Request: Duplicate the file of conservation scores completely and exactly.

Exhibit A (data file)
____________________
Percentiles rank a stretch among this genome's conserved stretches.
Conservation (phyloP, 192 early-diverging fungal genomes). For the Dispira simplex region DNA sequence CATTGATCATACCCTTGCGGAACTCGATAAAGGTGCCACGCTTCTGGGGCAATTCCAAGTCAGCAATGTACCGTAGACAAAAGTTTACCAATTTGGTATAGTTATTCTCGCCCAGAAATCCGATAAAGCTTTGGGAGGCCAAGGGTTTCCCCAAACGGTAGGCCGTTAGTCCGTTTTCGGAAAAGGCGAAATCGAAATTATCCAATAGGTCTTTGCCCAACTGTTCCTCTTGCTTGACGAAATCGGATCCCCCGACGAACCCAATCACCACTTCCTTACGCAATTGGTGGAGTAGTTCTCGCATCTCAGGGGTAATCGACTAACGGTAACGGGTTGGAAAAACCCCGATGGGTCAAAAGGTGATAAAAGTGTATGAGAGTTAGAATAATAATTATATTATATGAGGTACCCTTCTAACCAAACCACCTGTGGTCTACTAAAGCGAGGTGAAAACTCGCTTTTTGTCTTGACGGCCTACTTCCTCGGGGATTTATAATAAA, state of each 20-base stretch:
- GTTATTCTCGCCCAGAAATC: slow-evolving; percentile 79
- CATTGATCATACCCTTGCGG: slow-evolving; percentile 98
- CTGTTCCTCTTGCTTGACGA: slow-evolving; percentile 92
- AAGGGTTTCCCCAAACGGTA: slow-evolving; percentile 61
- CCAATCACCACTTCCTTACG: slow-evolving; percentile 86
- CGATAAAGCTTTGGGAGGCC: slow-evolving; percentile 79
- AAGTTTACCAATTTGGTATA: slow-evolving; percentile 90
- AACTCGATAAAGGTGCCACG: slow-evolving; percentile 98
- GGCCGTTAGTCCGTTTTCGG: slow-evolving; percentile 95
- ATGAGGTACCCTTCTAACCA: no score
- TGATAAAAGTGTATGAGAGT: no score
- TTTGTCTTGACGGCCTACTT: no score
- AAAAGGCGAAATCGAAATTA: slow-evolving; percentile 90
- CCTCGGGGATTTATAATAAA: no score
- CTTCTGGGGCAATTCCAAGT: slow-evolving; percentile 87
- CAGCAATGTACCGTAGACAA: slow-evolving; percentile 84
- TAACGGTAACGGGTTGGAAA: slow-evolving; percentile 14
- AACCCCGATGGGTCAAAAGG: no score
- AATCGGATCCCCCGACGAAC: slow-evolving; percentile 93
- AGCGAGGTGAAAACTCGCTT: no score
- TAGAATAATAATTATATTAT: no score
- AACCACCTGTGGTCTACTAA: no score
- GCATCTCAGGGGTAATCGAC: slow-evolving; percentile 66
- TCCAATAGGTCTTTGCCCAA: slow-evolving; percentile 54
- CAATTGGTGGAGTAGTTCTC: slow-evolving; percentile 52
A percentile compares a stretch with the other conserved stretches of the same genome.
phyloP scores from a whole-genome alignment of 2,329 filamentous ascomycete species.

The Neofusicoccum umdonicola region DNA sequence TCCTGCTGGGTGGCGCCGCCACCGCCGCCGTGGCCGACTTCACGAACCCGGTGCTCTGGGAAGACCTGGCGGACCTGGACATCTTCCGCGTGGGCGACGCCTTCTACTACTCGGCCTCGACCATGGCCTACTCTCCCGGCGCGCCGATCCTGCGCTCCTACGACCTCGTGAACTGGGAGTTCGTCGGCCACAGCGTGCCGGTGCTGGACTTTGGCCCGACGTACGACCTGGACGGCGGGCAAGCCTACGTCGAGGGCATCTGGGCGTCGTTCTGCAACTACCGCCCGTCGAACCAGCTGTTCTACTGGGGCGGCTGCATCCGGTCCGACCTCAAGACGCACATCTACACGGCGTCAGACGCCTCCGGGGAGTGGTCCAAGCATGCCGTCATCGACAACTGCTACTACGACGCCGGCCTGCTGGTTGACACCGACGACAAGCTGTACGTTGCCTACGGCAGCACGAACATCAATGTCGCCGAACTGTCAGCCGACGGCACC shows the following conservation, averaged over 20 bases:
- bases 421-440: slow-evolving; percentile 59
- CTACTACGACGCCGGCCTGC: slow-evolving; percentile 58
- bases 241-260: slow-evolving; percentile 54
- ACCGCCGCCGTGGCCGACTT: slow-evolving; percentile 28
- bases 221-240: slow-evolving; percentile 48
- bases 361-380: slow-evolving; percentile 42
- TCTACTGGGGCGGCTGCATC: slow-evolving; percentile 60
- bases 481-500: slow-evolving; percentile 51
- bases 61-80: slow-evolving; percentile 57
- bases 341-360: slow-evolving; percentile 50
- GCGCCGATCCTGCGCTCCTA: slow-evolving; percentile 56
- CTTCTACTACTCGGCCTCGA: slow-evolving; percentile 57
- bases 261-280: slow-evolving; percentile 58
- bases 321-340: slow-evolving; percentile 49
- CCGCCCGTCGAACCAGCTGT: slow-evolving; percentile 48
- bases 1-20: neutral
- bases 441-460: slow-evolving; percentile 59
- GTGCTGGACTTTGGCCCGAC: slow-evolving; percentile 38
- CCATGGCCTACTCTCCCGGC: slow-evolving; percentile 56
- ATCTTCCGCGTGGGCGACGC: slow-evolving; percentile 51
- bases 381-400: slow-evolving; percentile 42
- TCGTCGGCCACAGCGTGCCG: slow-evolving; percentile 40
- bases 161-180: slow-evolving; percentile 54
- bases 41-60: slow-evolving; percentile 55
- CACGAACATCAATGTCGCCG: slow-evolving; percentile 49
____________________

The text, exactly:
Percentiles rank a stretch among this genome's conserved stretches.
Conservation (phyloP, 192 early-diverging fungal genomes). For the Dispira simplex region DNA sequence CATTGATCATACCCTTGCGGAACTCGATAAAGGTGCCACGCTTCTGGGGCAATTCCAAGTCAGCAATGTACCGTAGACAAAAGTTTACCAATTTGGTATAGTTATTCTCGCCCAGAAATCCGATAAAGCTTTGGGAGGCCAAGGGTTTCCCCAAACGGTAGGCCGTTAGTCCGTTTTCGGAAAAGGCGAAATCGAAATTATCCAATAGGTCTTTGCCCAACTGTTCCTCTTGCTTGACGAAATCGGATCCCCCGACGAACCCAATCACCACTTCCTTACGCAATTGGTGGAGTAGTTCTCGCATCTCAGGGGTAATCGACTAACGGTAACGGGTTGGAAAAACCCCGATGGGTCAAAAGGTGATAAAAGTGTATGAGAGTTAGAATAATAATTATATTATATGAGGTACCCTTCTAACCAAACCACCTGTGGTCTACTAAAGCGAGGTGAAAACTCGCTTTTTGTCTTGACGGCCTACTTCCTCGGGGATTTATAATAAA, state of each 20-base stretch:
- GTTATTCTCGCCCAGAAATC: slow-evolving; percentile 79
- CATTGATCATACCCTTGCGG: slow-evolving; percentile 98
- CTGTTCCTCTTGCTTGACGA: slow-evolving; percentile 92
- AAGGGTTTCCCCAAACGGTA: slow-evolving; percentile 61
- CCAATCACCACTTCCTTACG: slow-evolving; percentile 86
- CGATAAAGCTTTGGGAGGCC: slow-evolving; percentile 79
- AAGTTTACCAATTTGGTATA: slow-evolving; percentile 90
- AACTCGATAAAGGTGCCACG: slow-evolving; percentile 98
- GGCCGTTAGTCCGTTTTCGG: slow-evolving; percentile 95
- ATGAGGTACCCTTCTAACCA: no score
- TGATAAAAGTGTATGAGAGT: no score
- TTTGTCTTGACGGCCTACTT: no score
- AAAAGGCGAAATCGAAATTA: slow-evolving; percentile 90
- CCTCGGGGATTTATAATAAA: no score
- CTTCTGGGGCAATTCCAAGT: slow-evolving; percentile 87
- CAGCAATGTACCGTAGACAA: slow-evolving; percentile 84
- TAACGGTAACGGGTTGGAAA: slow-evolving; percentile 14
- AACCCCGATGGGTCAAAAGG: no score
- AATCGGATCCCCCGACGAAC: slow-evolving; percentile 93
- AGCGAGGTGAAAACTCGCTT: no score
- TAGAATAATAATTATATTAT: no score
- AACCACCTGTGGTCTACTAA: no score
- GCATCTCAGGGGTAATCGAC: slow-evolving; percentile 66
- TCCAATAGGTCTTTGCCCAA: slow-evolving; percentile 54
- CAATTGGTGGAGTAGTTCTC: slow-evolving; percentile 52
A percentile compares a stretch with the other conserved stretches of the same genome.
phyloP scores from a whole-genome alignment of 2,329 filamentous ascomycete species.

The Neofusicoccum umdonicola region DNA sequence TCCTGCTGGGTGGCGCCGCCACCGCCGCCGTGGCCGACTTCACGAACCCGGTGCTCTGGGAAGACCTGGCGGACCTGGACATCTTCCGCGTGGGCGACGCCTTCTACTACTCGGCCTCGACCATGGCCTACTCTCCCGGCGCGCCGATCCTGCGCTCCTACGACCTCGTGAACTGGGAGTTCGTCGGCCACAGCGTGCCGGTGCTGGACTTTGGCCCGACGTACGACCTGGACGGCGGGCAAGCCTACGTCGAGGGCATCTGGGCGTCGTTCTGCAACTACCGCCCGTCGAACCAGCTGTTCTACTGGGGCGGCTGCATCCGGTCCGACCTCAAGACGCACATCTACACGGCGTCAGACGCCTCCGGGGAGTGGTCCAAGCATGCCGTCATCGACAACTGCTACTACGACGCCGGCCTGCTGGTTGACACCGACGACAAGCTGTACGTTGCCTACGGCAGCACGAACATCAATGTCGCCGAACTGTCAGCCGACGGCACC shows the following conservation, averaged over 20 bases:
- bases 421-440: slow-evolving; percentile 59
- CTACTACGACGCCGGCCTGC: slow-evolving; percentile 58
- bases 241-260: slow-evolving; percentile 54
- ACCGCCGCCGTGGCCGACTT: slow-evolving; percentile 28
- bases 221-240: slow-evolving; percentile 48
- bases 361-380: slow-evolving; percentile 42
- TCTACTGGGGCGGCTGCATC: slow-evolving; percentile 60
- bases 481-500: slow-evolving; percentile 51
- bases 61-80: slow-evolving; percentile 57
- bases 341-360: slow-evolving; percentile 50
- GCGCCGATCCTGCGCTCCTA: slow-evolving; percentile 56
- CTTCTACTACTCGGCCTCGA: slow-evolving; percentile 57
- bases 261-280: slow-evolving; percentile 58
- bases 321-340: slow-evolving; percentile 49
- CCGCCCGTCGAACCAGCTGT: slow-evolving; percentile 48
- bases 1-20: neutral
- bases 441-460: slow-evolving; percentile 59
- GTGCTGGACTTTGGCCCGAC: slow-evolving; percentile 38
- CCATGGCCTACTCTCCCGGC: slow-evolving; percentile 56
- ATCTTCCGCGTGGGCGACGC: slow-evolving; percentile 51
- bases 381-400: slow-evolving; percentile 42
- TCGTCGGCCACAGCGTGCCG: slow-evolving; percentile 40
- bases 161-180: slow-evolving; percentile 54
- bases 41-60: slow-evolving; percentile 55
- CACGAACATCAATGTCGCCG: slow-evolving; percentile 49